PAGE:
Telematic SocietyTelematic Art

[…] The word telematic derives from tele-communication” and “Informatics. It addresses our world-wide, instant connections through machines. That connectivity has led, and continues to lead to the emergence of new patterns of communication, new power structures, and new ways to realize values. […]

[…] The digital city - as a model for describing common processes within a global telematic society - does not any longer exist in the form of extensive residential areas, industrial plants and skyscraping office towers but in software programs on computers all over the globe. […]

[…] The same could be said of the telematic society, or number of social-monetary acts inside the telematic network of cheque-invoices. […]

[…] Decades ago, the philosopher Vilém Flusser also dreamed of a similarly linked ‘cosmic brain’; he drafted a positive vision of a ‘telematic society’. Apparently, the fascination with the concept of a ‘global brain’ knows no national borders, and it finds its supporters in a wide spectrum of different scientific disciplines. […]

[…] “...cyberculture has become synonymous with the so-called ‘new edge’ of the subcultural avant-garde; a bricolage of technoculture, neo-‘60s psychedelia, transcendentalism, designer ‘smart’ drugs, modern primitivism and ‘strechnology’ (the do-it-yourself street ethic of finding a use for things). In a much more specialised sense, cyberculture is associated with cyberpunk. Cyberpunk is equally difficult to adequately define. However, most accounts tend to portray it as the wired successor of the punk sensibility of the late 1970s... Cyberpunk is a lifestyle, a way of living in a telematic society, as well as an attitude towards it. It is a hybrid blend of info-tech obsession, Situationist politics, poststructuralist savvy and liberterian utopics.” Darren Tofts, Memory Trade […]

[…] Ten years after his death, the reputation of Vilém Flusser as one of Europe’s most original modern philosophers continues to grow. Increasingly influential in Europe and Latin America, the Prague-born intellectual’s thought has until now remained largely unknown in the English-speaking world due to a lack of translations. His innovative writings theorize-and ultimately embrace-the epochal shift that humanity is undergoing from what he termed “linear thinking” (based on writing) toward a new form of multidimensional, visual thinking embodied by digital culture. For Flusser, these new modes and technologies of communication make possible a society (the “telematic” society) in which dialogue between people becomes the supreme value. […]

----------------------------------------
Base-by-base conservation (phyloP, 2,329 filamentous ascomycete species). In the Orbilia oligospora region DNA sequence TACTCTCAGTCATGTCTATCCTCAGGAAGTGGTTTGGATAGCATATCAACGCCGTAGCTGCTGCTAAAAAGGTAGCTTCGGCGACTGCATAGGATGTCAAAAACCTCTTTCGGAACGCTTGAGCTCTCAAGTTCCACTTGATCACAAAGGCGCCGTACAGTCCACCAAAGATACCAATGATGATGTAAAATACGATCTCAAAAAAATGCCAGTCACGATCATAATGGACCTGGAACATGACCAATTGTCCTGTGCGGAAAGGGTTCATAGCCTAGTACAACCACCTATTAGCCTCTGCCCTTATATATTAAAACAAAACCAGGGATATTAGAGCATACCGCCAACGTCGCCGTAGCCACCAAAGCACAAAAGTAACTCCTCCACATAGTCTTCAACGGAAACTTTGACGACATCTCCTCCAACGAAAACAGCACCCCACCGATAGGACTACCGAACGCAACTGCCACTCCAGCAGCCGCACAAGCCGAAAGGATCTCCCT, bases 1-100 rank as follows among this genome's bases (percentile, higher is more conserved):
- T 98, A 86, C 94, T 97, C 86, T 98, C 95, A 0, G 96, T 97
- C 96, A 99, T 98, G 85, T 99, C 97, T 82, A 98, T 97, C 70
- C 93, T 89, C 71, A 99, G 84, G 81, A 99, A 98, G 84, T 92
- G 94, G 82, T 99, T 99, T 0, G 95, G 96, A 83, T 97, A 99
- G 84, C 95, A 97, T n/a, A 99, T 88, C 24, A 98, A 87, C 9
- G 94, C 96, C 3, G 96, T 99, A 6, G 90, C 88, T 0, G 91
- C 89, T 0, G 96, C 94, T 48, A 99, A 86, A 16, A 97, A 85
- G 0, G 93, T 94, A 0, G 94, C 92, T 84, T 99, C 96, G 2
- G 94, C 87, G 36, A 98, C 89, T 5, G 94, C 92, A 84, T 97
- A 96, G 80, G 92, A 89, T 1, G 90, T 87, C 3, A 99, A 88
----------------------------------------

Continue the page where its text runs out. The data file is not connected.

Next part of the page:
[…] What Europe lacks is imagination. It will not come from politicians. In the universities it is starved by lack of funding: research scientists, artists and academics are being abandoned to so-called market forces. Throughout Europe, institutions of higher learning are either chasing the favours of international corporations or aspiring to their manner of operation. The problem with this is that their sights are fixed on old corporate structures, failing to recognise that Business is undergoing radical change and transformation. The more advanced corporations are becoming more fluid, re-structured from the inside out rather than outside in, bottom up rather than top down. Top down institutions are doomed to extinction. Without a real understanding of the nature of network struuctures in a telematic society, universities will be doomed also. […]

[…] But these new insights and this new technologies of cognition, perception and communication are not merely additions to the repetoire of human behaviour, they are actually transforming human behaviour in important ways. The impact, for example, of telepresence and interaction in virtual reality have incalculable implications for the way we live, just as hypermedia and multimedia systems, as they develop, will have immense implications for the way we navigate information and generate knowledge. It is not simply that in the computer, the artist has found new tools, it is that we now inhabit a new environment, an electronic dataspace. The task of art throughout the 20th century has been to make the invisible visible. Now we have the means to more fully realise that ambition. Rather than denying the spiritual dimensions of art, computer-mediated systems subtly enable us to extend those dimensions.Telematic technology is finally a ‘spiritual’ technology, its domain is that of human consciousness. Connectivity through the electronic networks induces telenoia, a life-affirming sense of mind-at-large. Pre-telematic society induced only paranoia, the Self imprisoned in the mind. […]

[…] There are any number of descriptions we use today to describe the technologically advanced state of our society: the Knowledge society, the information society, the communications society, the telematic society, and so on. All of these labels contain the idea that a new impetus in technology – namely, digital technology – will lead to the replacement of industrial capitalism as we have come to know it. […]

[…] masterplanning represents a strategy for maintaining social systems - it is difficult to estimate the extent to which present and future - strategies - and concepts of sophisticated action guided by utopias or dystopias may become a relevant framework for dissidence in the telematic society, where this framework originates from a variously regarded relationship to those forms and spaces of activity which differently motivate its emergence. in linear discourse on this subject, those with euphoric attitude encounter conservatives and pessimists. it is the task of the experiments based on these encounters to confirm or to refuse the arguments on either side of discontent. […]

[…] Bruce Lincoln, Senior Educational Technologist at the Institute for Learning Technologies, recognizes the achievements of Playing 2 Win and has a vision for how much further it can go. “People need to think about economic equity in a telematic society from narrow-band to broadband”, said Lincoln. “You won’t have to have a computer; it will be a device, a screen, glasses, clothes. If we don’t bring the networks to these communities, the people who live there won’t be tied into the economy.” […]